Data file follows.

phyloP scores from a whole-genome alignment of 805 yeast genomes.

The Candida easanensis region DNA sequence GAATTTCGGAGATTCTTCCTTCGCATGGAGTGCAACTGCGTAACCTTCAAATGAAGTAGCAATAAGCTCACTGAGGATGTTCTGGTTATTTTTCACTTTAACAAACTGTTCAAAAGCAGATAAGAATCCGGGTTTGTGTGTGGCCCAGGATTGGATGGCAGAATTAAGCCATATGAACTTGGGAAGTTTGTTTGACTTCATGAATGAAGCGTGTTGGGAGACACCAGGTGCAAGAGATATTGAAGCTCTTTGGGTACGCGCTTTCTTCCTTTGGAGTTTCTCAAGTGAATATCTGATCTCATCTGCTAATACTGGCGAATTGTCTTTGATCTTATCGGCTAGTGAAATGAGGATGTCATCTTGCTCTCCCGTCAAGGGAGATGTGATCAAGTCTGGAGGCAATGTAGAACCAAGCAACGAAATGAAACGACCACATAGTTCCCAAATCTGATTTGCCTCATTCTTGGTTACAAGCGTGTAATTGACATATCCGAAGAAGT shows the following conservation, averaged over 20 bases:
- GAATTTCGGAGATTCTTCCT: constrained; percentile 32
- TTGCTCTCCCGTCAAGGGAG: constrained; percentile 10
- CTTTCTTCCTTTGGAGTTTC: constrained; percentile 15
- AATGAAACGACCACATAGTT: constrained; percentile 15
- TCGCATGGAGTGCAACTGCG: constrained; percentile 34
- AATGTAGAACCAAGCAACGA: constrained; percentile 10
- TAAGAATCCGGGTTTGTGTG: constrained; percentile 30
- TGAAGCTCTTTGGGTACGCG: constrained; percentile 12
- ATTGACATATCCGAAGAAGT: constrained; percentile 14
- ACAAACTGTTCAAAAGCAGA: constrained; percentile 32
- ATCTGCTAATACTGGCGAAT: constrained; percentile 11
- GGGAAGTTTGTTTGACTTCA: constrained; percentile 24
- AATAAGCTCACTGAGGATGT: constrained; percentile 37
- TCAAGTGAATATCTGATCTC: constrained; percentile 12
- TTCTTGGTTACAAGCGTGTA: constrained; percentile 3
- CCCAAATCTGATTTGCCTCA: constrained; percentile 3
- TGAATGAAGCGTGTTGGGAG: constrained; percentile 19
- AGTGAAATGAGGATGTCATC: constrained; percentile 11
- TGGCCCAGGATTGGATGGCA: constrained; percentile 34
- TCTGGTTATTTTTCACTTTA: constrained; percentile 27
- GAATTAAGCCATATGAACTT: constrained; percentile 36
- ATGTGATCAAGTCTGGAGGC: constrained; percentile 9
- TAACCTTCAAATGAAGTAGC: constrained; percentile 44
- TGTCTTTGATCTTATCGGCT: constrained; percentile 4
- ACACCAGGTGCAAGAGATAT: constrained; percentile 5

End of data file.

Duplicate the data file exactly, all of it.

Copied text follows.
phyloP scores from a whole-genome alignment of 805 yeast genomes.

The Candida easanensis region DNA sequence GAATTTCGGAGATTCTTCCTTCGCATGGAGTGCAACTGCGTAACCTTCAAATGAAGTAGCAATAAGCTCACTGAGGATGTTCTGGTTATTTTTCACTTTAACAAACTGTTCAAAAGCAGATAAGAATCCGGGTTTGTGTGTGGCCCAGGATTGGATGGCAGAATTAAGCCATATGAACTTGGGAAGTTTGTTTGACTTCATGAATGAAGCGTGTTGGGAGACACCAGGTGCAAGAGATATTGAAGCTCTTTGGGTACGCGCTTTCTTCCTTTGGAGTTTCTCAAGTGAATATCTGATCTCATCTGCTAATACTGGCGAATTGTCTTTGATCTTATCGGCTAGTGAAATGAGGATGTCATCTTGCTCTCCCGTCAAGGGAGATGTGATCAAGTCTGGAGGCAATGTAGAACCAAGCAACGAAATGAAACGACCACATAGTTCCCAAATCTGATTTGCCTCATTCTTGGTTACAAGCGTGTAATTGACATATCCGAAGAAGT shows the following conservation, averaged over 20 bases:
- GAATTTCGGAGATTCTTCCT: constrained; percentile 32
- TTGCTCTCCCGTCAAGGGAG: constrained; percentile 10
- CTTTCTTCCTTTGGAGTTTC: constrained; percentile 15
- AATGAAACGACCACATAGTT: constrained; percentile 15
- TCGCATGGAGTGCAACTGCG: constrained; percentile 34
- AATGTAGAACCAAGCAACGA: constrained; percentile 10
- TAAGAATCCGGGTTTGTGTG: constrained; percentile 30
- TGAAGCTCTTTGGGTACGCG: constrained; percentile 12
- ATTGACATATCCGAAGAAGT: constrained; percentile 14
- ACAAACTGTTCAAAAGCAGA: constrained; percentile 32
- ATCTGCTAATACTGGCGAAT: constrained; percentile 11
- GGGAAGTTTGTTTGACTTCA: constrained; percentile 24
- AATAAGCTCACTGAGGATGT: constrained; percentile 37
- TCAAGTGAATATCTGATCTC: constrained; percentile 12
- TTCTTGGTTACAAGCGTGTA: constrained; percentile 3
- CCCAAATCTGATTTGCCTCA: constrained; percentile 3
- TGAATGAAGCGTGTTGGGAG: constrained; percentile 19
- AGTGAAATGAGGATGTCATC: constrained; percentile 11
- TGGCCCAGGATTGGATGGCA: constrained; percentile 34
- TCTGGTTATTTTTCACTTTA: constrained; percentile 27
- GAATTAAGCCATATGAACTT: constrained; percentile 36
- ATGTGATCAAGTCTGGAGGC: constrained; percentile 9
- TAACCTTCAAATGAAGTAGC: constrained; percentile 44
- TGTCTTTGATCTTATCGGCT: constrained; percentile 4
- ACACCAGGTGCAAGAGATAT: constrained; percentile 5